You can use most of the options we discussed in Google’s Advanced Search Form in a regular search box query. If you’re a frequent searcher or a “power searcher,” this can save time because you don’t need to open the Advanced Search page and fill in various boxes; instead, you can enter the refined query in almost any Google search box. You’ll use advanced operators, query words that have special meaning to Google. Since the advanced operators are convenient for searching, Google Guide calls them search operators.
Note: We recommend that you skip ahead to the Part Understanding Results unless you’re an experienced Google user or you want to know how to use Google’s advanced operators.
Here are three places you can find examples of search operators.
Visit the Google Guide Advanced Operator Quick Reference and look for special operators of the form
Fill in Google’s Advanced Search form. Then look at the search box on the results page; you may see that Google has added search operators to your query. For instance, if you fill in the Advanced Search page, asking Google to “find results with all of the words” [ detect plagiarism ] and to “return results where my terms occur: in the title of the page” your results page should look like the one shown here. Notice the
allintitle:search operator that Google added before your query:
Read through the descriptions below and try the examples.
Here are more examples of search operators.
Note: The colon (:) after the operator name is required.
- [ Larry Page search engine site:stanford.edu ] restrict results to the stanford.edu site
- [ volunteering site:.org ] restrict results to the .org domain
- [ related:www.doctorswithoutborders.org ] find similar or related pages
- [ link:www.googleguide.com ] which pages link to Google Guide’s home page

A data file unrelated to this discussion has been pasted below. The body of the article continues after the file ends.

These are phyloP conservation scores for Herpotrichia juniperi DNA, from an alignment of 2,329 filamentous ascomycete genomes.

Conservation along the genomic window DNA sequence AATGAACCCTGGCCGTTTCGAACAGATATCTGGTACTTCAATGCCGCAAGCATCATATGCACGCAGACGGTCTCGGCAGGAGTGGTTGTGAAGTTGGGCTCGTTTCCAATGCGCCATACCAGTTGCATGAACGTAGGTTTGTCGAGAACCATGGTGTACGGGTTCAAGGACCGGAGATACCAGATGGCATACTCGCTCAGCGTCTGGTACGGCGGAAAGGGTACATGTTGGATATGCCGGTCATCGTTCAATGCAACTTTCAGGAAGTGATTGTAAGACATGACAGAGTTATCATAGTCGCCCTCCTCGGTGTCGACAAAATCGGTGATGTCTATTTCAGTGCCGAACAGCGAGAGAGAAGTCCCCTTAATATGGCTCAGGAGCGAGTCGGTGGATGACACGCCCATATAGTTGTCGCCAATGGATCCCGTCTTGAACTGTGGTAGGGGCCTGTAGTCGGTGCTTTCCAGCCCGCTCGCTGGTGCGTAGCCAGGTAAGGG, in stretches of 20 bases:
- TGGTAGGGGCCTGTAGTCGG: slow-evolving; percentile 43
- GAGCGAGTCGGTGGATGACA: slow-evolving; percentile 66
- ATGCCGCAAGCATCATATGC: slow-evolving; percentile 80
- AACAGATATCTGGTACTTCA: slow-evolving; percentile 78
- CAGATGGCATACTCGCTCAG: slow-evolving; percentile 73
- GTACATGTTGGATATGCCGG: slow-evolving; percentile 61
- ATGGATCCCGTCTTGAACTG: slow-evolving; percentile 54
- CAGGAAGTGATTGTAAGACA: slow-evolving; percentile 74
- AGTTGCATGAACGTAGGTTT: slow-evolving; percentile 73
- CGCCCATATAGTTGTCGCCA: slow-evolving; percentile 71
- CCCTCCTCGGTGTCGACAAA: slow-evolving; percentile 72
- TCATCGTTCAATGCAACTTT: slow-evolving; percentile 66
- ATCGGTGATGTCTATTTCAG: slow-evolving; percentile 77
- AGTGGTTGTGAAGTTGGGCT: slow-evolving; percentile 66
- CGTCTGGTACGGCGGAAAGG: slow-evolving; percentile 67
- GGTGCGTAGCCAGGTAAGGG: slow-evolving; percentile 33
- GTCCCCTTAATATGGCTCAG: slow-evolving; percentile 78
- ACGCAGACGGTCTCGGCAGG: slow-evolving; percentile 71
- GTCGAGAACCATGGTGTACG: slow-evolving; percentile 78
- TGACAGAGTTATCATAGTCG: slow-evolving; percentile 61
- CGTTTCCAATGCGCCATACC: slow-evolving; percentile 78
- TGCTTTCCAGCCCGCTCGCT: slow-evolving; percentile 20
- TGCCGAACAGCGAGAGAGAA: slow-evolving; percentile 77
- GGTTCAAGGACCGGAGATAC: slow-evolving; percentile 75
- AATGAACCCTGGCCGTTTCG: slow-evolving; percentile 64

- [ web page evaluation checklist filetype:pdf ] find only pdf files
The following table lists features available on the Advanced Search page that are accessible via search operators. Click on an operator in the table to jump to its description (in another page that describes all of the search operators).
|Advanced Search Features||Search Operators|
|Occurrences in the title of the page||
|Occurrences in the text of the page||
|Occurrences in the URL of the page||
|Occurrences in the links to the page||
The following table lists the search operators that work with each Google search service. To read about all of the operators, see the Alphabetical List of Search Operators Or click on an operator in the table to jump to its description in the alphabetical-list page.
|Search Service||Search Operators|
You may use many of the basic operators and search operators with each other. However, there are some that must be used by themselves and others that you should be careful about using together.
4.1. Search Operators that Can’t Be Combined
There are about a dozen search operators that can’t be combined with any other. If you do, Google probably won’t return any matching documents. Search operators that shouldn’t be mixed include:
- All the search operators whose names begin with “allin,” e.g.,
- Syntaxes that request special information, e.g.,
- Page-specific search operators, e.g.,
4.2. Combine Search Operators Carefully
Be careful about the effects of a search operator when you use more than one of them in a query. Here are some rules to follow:
- Don’t use search operators that will cancel each other. For example, [ admission site:stanford.edu -inurl:stanford ] searches for pages that are on the site stanford.edu that do not contain the string “stanford” in their URL or web addresses. No URL can possibly match both of those operators.
- Take care not to exclude all results when using certain search operators more than once in a query. For example, [ sleep recommendations site:edu site:cdc.gov ] will not return any sleep recommendation since the query looks for results appearing on both the .edu domain and the cdc.gov sites simultaneously. If you want results from both, include OR between the two
site:specifications, i.e., [ sleep recommendations site:edu OR site:cdc.gov ]. Search operators that should either be used once in a query, or in combination with OR, include
- Focus your search by using several search operators. For example, [ intext:e-mail intitle:security -site:microsoft.com ] finds pages whose titles contain the word “security,” with the word “e-mail” on the text of the page and not on the site microsoft.com.
Note: Google may change how undocumented operators work or eliminate them completely. If you notice problems or changes in Google’s undocumented operators, please let us know.
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